On Jan. 22, 1993 an obscure financial product called the “SPDR” was introduced on the American Stock Exchange. The idea was to help investors gain easy and affordable access to the S&P 500 equity index. Twenty years and $128 billion later, the SPDR (SPY) is the world’s largest ETF and among the most actively traded global securities.
What began as a movement to track broad based benchmarks has shifted. ETFs now cover narrow markets in a wide swath of asset classes from stocks and bonds to commodities and currencies. It’s already been two decades since the evolution of ETFs, but what will their future be?
Research caught up with Kevin Quigg, global head of ETF strategy and consulting, State Street Global Advisors, to find out.
What type of impact will the American Taxpayer Relief Act 2012 (ATRA; known as fiscal cliff legislation) have on dividend investing?
Due to the continued need for income, dividend investing should be undeterred by any of the implications of the ATRA. Furthermore, since dividend and capital gains tax rates remained at parity, taxable investors should not exhibit a strong preference from a tax standpoint.
Investors concerned about broader opportunities for domestic dividend investing will be well served to consider an ETF that provides access to high dividend yielding equities that have historically been able to return capital to shareholders across all market cycles. One popular example is the SPDR S&P Dividend ETF (SDY).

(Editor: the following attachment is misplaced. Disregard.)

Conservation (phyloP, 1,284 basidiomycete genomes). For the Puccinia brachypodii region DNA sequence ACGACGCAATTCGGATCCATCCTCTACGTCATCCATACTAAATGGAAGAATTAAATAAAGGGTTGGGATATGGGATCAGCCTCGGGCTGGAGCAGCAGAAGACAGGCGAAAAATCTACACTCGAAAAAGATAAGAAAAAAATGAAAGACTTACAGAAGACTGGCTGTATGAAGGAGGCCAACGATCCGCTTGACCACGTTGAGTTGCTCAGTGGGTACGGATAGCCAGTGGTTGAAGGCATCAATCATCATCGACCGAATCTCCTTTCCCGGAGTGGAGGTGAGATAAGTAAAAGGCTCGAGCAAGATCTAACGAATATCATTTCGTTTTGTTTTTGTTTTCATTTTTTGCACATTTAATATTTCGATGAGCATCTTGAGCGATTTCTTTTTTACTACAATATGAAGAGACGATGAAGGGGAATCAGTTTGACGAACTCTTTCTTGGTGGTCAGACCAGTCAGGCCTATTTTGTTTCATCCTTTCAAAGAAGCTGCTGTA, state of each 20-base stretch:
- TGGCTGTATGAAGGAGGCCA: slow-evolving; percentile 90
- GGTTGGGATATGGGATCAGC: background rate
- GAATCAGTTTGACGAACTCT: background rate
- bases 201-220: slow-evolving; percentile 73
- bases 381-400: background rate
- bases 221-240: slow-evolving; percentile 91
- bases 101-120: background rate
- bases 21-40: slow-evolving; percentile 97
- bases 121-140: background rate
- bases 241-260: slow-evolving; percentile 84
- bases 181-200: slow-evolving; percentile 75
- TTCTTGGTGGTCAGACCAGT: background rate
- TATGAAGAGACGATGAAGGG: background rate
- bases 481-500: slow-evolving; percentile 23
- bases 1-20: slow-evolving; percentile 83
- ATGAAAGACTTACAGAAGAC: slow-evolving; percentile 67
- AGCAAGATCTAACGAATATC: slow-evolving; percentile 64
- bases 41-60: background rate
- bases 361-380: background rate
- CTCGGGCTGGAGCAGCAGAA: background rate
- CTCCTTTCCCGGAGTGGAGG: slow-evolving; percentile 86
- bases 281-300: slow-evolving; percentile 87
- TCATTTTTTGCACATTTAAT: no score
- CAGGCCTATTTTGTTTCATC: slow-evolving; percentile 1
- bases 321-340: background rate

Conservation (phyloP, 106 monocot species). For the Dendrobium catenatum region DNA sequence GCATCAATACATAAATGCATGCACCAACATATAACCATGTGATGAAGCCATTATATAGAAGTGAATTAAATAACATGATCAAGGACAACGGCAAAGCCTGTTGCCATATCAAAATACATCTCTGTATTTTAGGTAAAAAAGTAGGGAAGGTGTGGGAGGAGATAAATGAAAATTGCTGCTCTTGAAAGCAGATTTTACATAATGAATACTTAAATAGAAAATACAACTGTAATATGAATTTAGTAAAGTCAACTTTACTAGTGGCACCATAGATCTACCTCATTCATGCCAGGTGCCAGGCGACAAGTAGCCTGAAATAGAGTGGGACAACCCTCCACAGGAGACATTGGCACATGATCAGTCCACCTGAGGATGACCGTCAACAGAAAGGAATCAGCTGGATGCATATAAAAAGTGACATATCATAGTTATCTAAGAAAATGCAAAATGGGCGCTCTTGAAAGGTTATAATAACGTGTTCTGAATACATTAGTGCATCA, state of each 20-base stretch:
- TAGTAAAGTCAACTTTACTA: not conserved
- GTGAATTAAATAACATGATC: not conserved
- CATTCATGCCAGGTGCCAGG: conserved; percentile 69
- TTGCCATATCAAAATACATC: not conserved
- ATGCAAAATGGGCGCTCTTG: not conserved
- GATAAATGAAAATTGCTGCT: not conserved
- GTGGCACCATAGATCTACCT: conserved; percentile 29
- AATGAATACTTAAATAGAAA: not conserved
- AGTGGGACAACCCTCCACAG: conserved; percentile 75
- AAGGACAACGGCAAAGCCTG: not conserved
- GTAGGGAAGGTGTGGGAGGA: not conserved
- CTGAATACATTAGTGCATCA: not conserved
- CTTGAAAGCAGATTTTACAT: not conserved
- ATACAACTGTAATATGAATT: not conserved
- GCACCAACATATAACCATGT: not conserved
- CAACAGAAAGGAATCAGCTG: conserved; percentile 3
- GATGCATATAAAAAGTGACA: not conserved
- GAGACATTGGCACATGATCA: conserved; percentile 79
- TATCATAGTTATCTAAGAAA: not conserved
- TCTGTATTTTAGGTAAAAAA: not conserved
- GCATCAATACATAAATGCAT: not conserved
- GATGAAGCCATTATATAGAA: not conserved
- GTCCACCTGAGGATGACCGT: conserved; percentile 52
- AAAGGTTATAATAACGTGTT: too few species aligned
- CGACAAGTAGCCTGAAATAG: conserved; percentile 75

Outside of the US, investors should look to companies with strong earnings growth and profitability to fund dividend growth in the future. The SPDR S&P International Dividend ETF (DWX) and SPDR S&P Emerging Markets Dividend ETF (EDIV) are two funds that offer investors an opportunity to diversify their dividend exposure.
The SPDR S&P 500 (SPY) celebrated its 20th anniversary in January. Has the success of SPY exceeded your expectations?
Our intent with all of our SPDR ETFs is to give investors access to investments that help them best meet their needs. As the largest ETF in the marketplace and one of the most liquid securities in the world, SPY has delivered on this goal while exceeding all expectations.
While the ETF marketplace has evolved over the past 20 years and opened an entire universe of new exposure to equities, fixed income, and commodities, the benefits of SPY—liquidity, transparency, and cost efficiency—still serve as the prime example of how ETFs have changed investing. We are proud to have been a part of that.
So many investors have hopped on the gold bandwagon over the past few years; do you think its diversification benefits are still intact?
Gold’s lack of correlation to most other asset classes and moderate volatility profile have helped increase its popularity among investors. Going forward, these attributes remain firmly in place.